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March 6, 2012

Day 14 of the Australian Journey 2012

By Lewis Mehl-Madrona

Today is the end of the Australian cross cultural adventure. I fly back to the U.S. today and resume ordinary life. I write about the people I met whom I appreciate and what I learned and where we might go next.


Today is the final day.   It's a double day because it involves going for an early morning run, one last time for now braving Australian drivers, who are lovely people until they get behind the wheel of a car.   Then they take no prisoners, stop for no one.   Actually one person once slowed down to let me cross a street.   Unfortunately my cynical me told the rest of me that this driver was probably a Canadian immigrant.   Even on the wide, paved paths of Canterbury Gardens, an older woman on a bicycle just before sunrise almost mowed me down.   It seemed that she had plenty of room to go around me, but she preferred to go through me.   She screamed at me as she brushed past, "I rang my bell at you."   I didn't hear a bell ring behind me, but I still maintain that a person on foot deserves respect from a person on wheel who catches them from the rear.   Old-fashioned, I guess!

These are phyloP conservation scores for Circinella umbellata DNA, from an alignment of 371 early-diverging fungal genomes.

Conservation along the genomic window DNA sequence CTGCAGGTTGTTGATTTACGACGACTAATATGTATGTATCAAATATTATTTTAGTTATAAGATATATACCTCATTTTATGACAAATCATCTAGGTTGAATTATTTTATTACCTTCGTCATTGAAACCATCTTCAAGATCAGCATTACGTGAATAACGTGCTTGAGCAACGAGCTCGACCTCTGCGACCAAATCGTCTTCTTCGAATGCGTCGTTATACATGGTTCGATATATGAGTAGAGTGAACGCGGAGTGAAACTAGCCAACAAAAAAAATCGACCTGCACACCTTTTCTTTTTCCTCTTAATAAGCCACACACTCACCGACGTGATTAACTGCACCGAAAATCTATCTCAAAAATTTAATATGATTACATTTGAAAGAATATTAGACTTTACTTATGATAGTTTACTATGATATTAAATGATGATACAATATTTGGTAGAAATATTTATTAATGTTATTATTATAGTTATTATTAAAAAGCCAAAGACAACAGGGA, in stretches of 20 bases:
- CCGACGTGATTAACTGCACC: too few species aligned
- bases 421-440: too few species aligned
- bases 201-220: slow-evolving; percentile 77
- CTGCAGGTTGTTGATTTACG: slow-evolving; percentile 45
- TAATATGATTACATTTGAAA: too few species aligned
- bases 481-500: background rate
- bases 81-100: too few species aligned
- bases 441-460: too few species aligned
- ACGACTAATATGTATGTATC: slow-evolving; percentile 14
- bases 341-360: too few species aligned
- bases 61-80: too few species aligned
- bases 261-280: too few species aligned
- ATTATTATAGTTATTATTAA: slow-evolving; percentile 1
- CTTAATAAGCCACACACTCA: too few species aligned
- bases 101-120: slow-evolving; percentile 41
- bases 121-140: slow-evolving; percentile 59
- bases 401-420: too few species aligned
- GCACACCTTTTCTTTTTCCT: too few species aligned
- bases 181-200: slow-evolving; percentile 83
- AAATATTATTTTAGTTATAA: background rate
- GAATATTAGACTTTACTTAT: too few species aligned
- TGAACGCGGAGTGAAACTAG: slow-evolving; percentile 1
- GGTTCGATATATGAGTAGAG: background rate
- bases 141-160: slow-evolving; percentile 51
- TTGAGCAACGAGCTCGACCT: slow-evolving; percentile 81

There was just enough time for a quick eggy brekky that Sally made which was delicious and the drive to the airport.   I had to borrow another bag from Sally and Tony because of my Op Shop adventure.   In the USA, we call them Thrift Shops, but I like the "Opportunity Shop" term better.   We have found a shop in a nearby suburb that tends to have excellent suits in my size.   This trip, for a mere $50, I managed to procure five tailored suits of excellent fit.   But they required their own bag.   I left the price tags on them and kept the receipt in case U.S. Customs had as much difficulty in understanding how I managed to get such quality suits for so little money.

Today is appreciation, summarize, and conclude day.   I begin by appreciating Tony Gee and Sally de Beche, our hosts from Life Is" Foundation.   Sally and Tony were the point people in Australia who coordinated everything, managed the finances among all the partners involved, scheduled events, and kept track of the myriad details of our journey.   Sally and Tony are deeply committed to the goals of Life Is", which is to prevent suicide and to help those heal who have been left behind by suicide.   They are also committed to serving aboriginal people.   It was in my first year of coming to Australia, five years ago, that Sally met Tony.   They have been living and working together for at least a year now and are planning a wedding during the time when we return in 2013.